by Brent Gill
HANGZHOU - SHANGHAI, CHINA
September 13, 2006
Sunday, July 23 we took a boat tour on West Lake, went to a Tea Plantation, visited a Buddhist Temple, the YuQuan Campus of Zhejiang University, then on to Shanghai, our last city to visit.
The inside of the Howard Johnson Lobby in Hangzhou. The front of the lower balcony held the big welcome sign the night before when we arrived.
Our bus in front of the Howard Johnson, though that is NOT what it says on the front. But, trust me ... it WAS a HoJo!
This is one of many small boats plying the waters of West Lake, in Hangzhou. As so many spots, this was very peaceful, and beautiful.
This boat took us on a tour around West Lake. Surprisingly, it was air conditioned. Because it was quite humid, that made it much more comfortable.
A private boating tour of West Lake. This family has rented the services of this man and his small traditional boat to give them a quiet ride around the lake.
As we approached the shore, the surface of the lake was covered with these beautiful big green plants, and the delicate flowers.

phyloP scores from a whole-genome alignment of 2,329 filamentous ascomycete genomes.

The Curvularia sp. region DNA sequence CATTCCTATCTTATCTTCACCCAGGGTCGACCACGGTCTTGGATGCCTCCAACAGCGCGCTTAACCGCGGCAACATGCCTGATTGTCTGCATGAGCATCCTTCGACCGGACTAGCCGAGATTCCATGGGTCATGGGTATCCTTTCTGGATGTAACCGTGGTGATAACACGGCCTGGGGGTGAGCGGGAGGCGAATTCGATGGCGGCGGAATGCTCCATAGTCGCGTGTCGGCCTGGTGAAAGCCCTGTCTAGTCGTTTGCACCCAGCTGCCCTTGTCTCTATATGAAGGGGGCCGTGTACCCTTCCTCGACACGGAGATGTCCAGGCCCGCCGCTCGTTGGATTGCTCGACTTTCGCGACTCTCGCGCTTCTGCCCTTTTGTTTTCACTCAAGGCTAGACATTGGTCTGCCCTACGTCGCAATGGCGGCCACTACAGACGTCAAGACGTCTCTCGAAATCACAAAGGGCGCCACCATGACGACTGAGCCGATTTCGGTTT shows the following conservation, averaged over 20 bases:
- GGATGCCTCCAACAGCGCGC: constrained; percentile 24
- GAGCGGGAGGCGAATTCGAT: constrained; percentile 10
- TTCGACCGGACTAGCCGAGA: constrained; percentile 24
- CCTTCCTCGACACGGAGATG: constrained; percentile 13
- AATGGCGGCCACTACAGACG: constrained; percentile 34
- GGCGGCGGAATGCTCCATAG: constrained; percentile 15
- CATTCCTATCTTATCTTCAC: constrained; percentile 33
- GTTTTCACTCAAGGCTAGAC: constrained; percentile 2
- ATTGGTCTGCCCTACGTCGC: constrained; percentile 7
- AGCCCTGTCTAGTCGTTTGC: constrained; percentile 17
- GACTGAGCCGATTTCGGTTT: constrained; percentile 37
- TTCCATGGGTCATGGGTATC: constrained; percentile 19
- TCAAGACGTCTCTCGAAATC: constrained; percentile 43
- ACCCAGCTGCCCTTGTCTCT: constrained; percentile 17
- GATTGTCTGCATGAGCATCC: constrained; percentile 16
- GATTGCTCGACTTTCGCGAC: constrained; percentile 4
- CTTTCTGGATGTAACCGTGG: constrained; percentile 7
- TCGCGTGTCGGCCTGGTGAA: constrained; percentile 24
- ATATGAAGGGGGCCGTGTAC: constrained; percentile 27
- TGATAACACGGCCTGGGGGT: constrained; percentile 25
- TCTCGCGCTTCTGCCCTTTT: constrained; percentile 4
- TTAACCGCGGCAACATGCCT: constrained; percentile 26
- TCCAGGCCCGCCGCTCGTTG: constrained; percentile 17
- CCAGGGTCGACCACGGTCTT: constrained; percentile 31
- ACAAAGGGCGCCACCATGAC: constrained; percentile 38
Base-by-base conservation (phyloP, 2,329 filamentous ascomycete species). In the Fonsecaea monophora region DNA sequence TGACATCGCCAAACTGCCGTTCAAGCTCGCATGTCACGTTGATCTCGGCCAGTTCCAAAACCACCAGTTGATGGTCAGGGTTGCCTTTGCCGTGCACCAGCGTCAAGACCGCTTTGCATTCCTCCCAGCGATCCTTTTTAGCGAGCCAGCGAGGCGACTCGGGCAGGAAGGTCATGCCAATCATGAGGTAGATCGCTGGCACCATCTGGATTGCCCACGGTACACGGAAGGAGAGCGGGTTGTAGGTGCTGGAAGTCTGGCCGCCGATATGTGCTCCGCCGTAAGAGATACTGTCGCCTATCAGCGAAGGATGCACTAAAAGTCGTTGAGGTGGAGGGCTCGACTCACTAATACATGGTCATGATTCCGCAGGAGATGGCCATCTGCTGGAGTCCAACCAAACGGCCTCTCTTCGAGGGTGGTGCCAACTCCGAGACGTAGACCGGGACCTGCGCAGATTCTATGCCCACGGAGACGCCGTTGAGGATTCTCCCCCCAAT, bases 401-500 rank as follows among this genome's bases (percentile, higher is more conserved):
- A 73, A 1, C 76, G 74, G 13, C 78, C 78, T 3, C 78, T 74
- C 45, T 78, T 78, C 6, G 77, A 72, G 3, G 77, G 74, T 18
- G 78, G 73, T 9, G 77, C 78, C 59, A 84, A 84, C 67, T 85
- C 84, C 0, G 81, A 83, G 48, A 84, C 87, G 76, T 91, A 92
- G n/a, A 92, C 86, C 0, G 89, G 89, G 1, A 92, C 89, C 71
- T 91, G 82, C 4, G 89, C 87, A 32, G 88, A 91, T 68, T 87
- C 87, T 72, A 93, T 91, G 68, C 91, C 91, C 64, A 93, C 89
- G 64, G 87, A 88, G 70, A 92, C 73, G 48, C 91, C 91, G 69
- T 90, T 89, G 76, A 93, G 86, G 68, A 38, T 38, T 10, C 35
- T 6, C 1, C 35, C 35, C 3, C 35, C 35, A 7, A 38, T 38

The Tea Plantation. This is only a very small segment of the growing area. The hills were on all sides. As they do in much of Europe, every inch of ground is utilized.
We were served Green Tea. They also had containers on the table in front of us which they gladly filled with tea for us to take home, if we would only part with a little USD.
This rather whimsical fountain decorated the interior garden of the Tea Plantation.
Our lunch was served at the Lily Hotel. The mirrors of our bus are the big bulbous things on the right side of the picture. Our bus, and at least 8-10 others were all around the front of this hotel.
As we walked up a draw leading to the Buddhist Temple there were over 300 Buddha carvings, many right into the stone of the canyon.
In front of the main Temple, there were two fires burning in big cauldrons. The faithful light a bundle of incense, return to the steps, and bowing repeatedly with the smoking, burning incense in their hands, pay homage to Buddha.
This is the front of the main Temple. Those praying would face away from the temple at the top of these stairs.
The Buddha inside this main temple.
The front of the University. Note that it is raining quite steadily. Temperature was at least 85 degrees, so it was definitely "muggy."
As most places in China, there were many bicycles present. Note the age of these bikes. I don't remember seeing even one "new" bike anywhere.
My bride Sharon braving the elements to get a picture in front of the main Administration Building.
Sunday, July 23 – 12:20 PM
Would you believe ... we stayed in a HoJo last night. That's right ... a Howard Johnson. You won't believe the pictures of the place, though. It really is a beautiful hotel. There was even a big banner on the balcony "Welcome To The Foreign Teacher Delegation" for many of our members are teachers, or administrators.